In this issue of JAIDS: J Acquir Immune Defic Syndr, Bateganya et al1 provide an important review of the recent experience with non-Hodgkin lymphoma (NHL) at the Uganda Cancer Institute (UCI) in Kampala. Of 160 individuals over the age of 13 with newly diagnosed NHL seen at the center between January 2004 and August 2008, nearly one-third were known to be HIV seropositive. This proportion far exceeds the estimated 5%-7% prevalence of HIV infection in the Ugandan adult (15-year to 49-year old) population2 and attests to the impact of HIV on NHL development in this clinical setting. The good news from this analysis is that HIV-infected individuals who received antiretroviral therapy during NHL treatment showed a survival distribution that was indistinguishable from that of individuals with NHL who were known to be HIV seronegative. However, the study also identifies a tremendous gulf between the median survival of patients with NHL (irrespective of HIV status) treated at UCI and that expected in high-income countries and highlights the need for improvements in cancer therapy and supportive care, patient follow-up, routine clinical documentation, and diagnostic capabilities in low-resource settings.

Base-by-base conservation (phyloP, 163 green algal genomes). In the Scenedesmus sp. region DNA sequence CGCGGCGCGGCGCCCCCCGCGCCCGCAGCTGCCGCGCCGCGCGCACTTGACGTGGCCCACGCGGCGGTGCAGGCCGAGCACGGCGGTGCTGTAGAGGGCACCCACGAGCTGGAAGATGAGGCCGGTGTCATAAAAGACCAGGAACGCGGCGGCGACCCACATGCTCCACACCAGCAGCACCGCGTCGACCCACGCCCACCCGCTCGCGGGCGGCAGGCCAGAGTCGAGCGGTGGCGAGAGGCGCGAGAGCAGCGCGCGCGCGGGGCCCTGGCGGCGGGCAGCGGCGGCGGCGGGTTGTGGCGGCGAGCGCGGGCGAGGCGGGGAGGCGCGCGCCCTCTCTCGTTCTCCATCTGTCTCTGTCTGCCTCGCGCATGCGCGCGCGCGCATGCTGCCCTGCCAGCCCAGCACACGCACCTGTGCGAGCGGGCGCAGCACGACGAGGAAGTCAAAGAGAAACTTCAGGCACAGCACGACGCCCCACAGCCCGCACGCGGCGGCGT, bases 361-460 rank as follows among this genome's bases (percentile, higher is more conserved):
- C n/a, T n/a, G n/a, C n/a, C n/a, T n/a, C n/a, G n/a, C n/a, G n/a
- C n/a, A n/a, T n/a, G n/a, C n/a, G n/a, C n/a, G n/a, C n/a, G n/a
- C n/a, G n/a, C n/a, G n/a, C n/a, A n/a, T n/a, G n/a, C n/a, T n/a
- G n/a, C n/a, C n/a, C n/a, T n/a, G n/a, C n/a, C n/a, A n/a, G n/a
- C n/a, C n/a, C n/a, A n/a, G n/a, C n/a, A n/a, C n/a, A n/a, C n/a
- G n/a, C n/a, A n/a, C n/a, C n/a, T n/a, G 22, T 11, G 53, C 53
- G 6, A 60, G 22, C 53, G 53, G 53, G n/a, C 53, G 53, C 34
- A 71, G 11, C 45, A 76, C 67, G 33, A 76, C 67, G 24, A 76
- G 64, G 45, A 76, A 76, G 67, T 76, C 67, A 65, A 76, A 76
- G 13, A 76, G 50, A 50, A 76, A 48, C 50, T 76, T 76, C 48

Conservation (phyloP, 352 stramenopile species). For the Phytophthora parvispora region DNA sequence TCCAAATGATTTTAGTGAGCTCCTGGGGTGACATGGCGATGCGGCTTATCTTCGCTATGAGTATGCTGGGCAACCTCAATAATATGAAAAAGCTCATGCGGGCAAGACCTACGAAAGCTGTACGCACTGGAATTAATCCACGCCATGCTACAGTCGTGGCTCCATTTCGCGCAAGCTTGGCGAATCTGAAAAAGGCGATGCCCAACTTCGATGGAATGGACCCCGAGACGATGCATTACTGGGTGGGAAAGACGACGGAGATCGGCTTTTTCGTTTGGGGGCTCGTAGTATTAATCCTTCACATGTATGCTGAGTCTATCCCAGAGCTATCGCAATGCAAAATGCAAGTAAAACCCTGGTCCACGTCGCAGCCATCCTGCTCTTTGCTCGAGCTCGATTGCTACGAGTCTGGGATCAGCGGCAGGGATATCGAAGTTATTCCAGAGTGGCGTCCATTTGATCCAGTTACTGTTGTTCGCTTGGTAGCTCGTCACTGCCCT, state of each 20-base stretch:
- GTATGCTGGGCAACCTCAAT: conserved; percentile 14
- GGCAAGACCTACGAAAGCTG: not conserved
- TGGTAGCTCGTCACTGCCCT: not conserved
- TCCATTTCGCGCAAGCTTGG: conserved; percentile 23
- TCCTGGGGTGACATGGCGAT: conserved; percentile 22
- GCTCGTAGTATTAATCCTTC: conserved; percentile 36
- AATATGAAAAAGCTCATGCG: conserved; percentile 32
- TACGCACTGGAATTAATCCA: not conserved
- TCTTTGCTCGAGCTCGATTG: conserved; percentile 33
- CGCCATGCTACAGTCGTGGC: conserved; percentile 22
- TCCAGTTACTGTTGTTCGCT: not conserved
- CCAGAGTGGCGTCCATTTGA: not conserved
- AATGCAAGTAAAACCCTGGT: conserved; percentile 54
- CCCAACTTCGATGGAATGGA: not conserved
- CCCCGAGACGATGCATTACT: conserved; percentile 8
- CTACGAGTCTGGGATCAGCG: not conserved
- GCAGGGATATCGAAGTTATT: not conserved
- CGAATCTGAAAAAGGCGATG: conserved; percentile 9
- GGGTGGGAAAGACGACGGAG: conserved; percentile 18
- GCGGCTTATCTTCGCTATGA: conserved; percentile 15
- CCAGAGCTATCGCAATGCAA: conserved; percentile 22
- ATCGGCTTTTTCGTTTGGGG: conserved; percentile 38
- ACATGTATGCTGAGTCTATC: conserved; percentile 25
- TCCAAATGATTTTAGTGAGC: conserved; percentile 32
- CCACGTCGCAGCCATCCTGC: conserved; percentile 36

Despite administration of a standard chemotherapy regimen, CHOP (intravenously administered cyclophosphamide, doxorubicin and vincristine, and oral prednisone), to almost two-thirds of the study subjects, most of whom were young (ie, in an age range that would be expected to have the best prognosis in high-income countries), the estimated median survival, even among HIV-seronegative individuals, was less than 1 year, and the authors found no evidence that receipt of chemotherapy improved survival. The survival of even the HIV-uninfected individuals in the current series was similar to that reported when CHOP was used to treat NHL in HIV-infected individuals in the United States in the absence of antiretroviral therapy.3 It also compares unfavorably with a 3-year survival rate in excess of 50% reported from the United States when the same chemotherapy regimen was used to treat HIV-negative patients with intermediate-grade and high-grade NHL whose median age was more than 554 and with a 2-year survival rate of 57% among patients 60-80 years old with diffuse large B-cell lymphoma in Europe.5 In both of these studies, event-free survival after 2-3 years, which can be considered a reasonable surrogate for cure, was approximately 40%. By contrast, only 20 of 154 subjects (13%) with adequate follow-up data in the current study were known to be alive 1 year or more after receiving a diagnosis of NHL.1 These differences are not likely to be solely a consequence of better prognostic features in the United States and European studies, as the majority of patients in the cited trials showed poor prognostic features.